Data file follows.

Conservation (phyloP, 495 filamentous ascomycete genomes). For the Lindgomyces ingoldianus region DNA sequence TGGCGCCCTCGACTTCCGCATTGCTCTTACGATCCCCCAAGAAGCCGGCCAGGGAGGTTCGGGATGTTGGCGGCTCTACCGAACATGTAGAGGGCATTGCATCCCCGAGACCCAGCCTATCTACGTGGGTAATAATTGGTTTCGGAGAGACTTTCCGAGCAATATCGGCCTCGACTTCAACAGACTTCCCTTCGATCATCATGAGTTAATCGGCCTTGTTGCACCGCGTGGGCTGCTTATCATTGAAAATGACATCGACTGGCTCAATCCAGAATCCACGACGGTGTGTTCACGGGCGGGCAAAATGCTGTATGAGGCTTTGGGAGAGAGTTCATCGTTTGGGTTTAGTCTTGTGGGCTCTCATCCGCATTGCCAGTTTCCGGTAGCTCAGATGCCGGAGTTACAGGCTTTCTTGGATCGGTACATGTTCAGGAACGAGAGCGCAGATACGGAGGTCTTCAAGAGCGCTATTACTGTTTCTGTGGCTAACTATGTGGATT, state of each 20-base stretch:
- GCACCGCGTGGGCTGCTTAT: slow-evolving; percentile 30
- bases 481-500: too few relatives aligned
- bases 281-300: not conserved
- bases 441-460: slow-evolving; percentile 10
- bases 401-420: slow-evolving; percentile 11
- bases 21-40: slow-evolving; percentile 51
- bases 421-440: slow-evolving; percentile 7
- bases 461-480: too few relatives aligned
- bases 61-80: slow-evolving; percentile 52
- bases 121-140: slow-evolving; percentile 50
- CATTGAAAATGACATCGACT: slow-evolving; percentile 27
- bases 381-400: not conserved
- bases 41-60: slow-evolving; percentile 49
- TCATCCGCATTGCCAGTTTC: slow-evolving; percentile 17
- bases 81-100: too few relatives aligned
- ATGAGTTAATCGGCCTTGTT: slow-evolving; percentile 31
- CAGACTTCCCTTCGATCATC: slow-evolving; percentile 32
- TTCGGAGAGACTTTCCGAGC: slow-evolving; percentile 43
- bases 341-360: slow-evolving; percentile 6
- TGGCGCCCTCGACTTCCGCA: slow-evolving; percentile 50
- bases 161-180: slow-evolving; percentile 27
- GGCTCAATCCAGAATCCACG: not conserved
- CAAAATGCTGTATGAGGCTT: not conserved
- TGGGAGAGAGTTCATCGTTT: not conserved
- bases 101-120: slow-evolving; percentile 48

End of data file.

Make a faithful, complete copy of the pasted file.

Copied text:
Conservation (phyloP, 495 filamentous ascomycete genomes). For the Lindgomyces ingoldianus region DNA sequence TGGCGCCCTCGACTTCCGCATTGCTCTTACGATCCCCCAAGAAGCCGGCCAGGGAGGTTCGGGATGTTGGCGGCTCTACCGAACATGTAGAGGGCATTGCATCCCCGAGACCCAGCCTATCTACGTGGGTAATAATTGGTTTCGGAGAGACTTTCCGAGCAATATCGGCCTCGACTTCAACAGACTTCCCTTCGATCATCATGAGTTAATCGGCCTTGTTGCACCGCGTGGGCTGCTTATCATTGAAAATGACATCGACTGGCTCAATCCAGAATCCACGACGGTGTGTTCACGGGCGGGCAAAATGCTGTATGAGGCTTTGGGAGAGAGTTCATCGTTTGGGTTTAGTCTTGTGGGCTCTCATCCGCATTGCCAGTTTCCGGTAGCTCAGATGCCGGAGTTACAGGCTTTCTTGGATCGGTACATGTTCAGGAACGAGAGCGCAGATACGGAGGTCTTCAAGAGCGCTATTACTGTTTCTGTGGCTAACTATGTGGATT, state of each 20-base stretch:
- GCACCGCGTGGGCTGCTTAT: slow-evolving; percentile 30
- bases 481-500: too few relatives aligned
- bases 281-300: not conserved
- bases 441-460: slow-evolving; percentile 10
- bases 401-420: slow-evolving; percentile 11
- bases 21-40: slow-evolving; percentile 51
- bases 421-440: slow-evolving; percentile 7
- bases 461-480: too few relatives aligned
- bases 61-80: slow-evolving; percentile 52
- bases 121-140: slow-evolving; percentile 50
- CATTGAAAATGACATCGACT: slow-evolving; percentile 27
- bases 381-400: not conserved
- bases 41-60: slow-evolving; percentile 49
- TCATCCGCATTGCCAGTTTC: slow-evolving; percentile 17
- bases 81-100: too few relatives aligned
- ATGAGTTAATCGGCCTTGTT: slow-evolving; percentile 31
- CAGACTTCCCTTCGATCATC: slow-evolving; percentile 32
- TTCGGAGAGACTTTCCGAGC: slow-evolving; percentile 43
- bases 341-360: slow-evolving; percentile 6
- TGGCGCCCTCGACTTCCGCA: slow-evolving; percentile 50
- bases 161-180: slow-evolving; percentile 27
- GGCTCAATCCAGAATCCACG: not conserved
- CAAAATGCTGTATGAGGCTT: not conserved
- TGGGAGAGAGTTCATCGTTT: not conserved
- bases 101-120: slow-evolving; percentile 48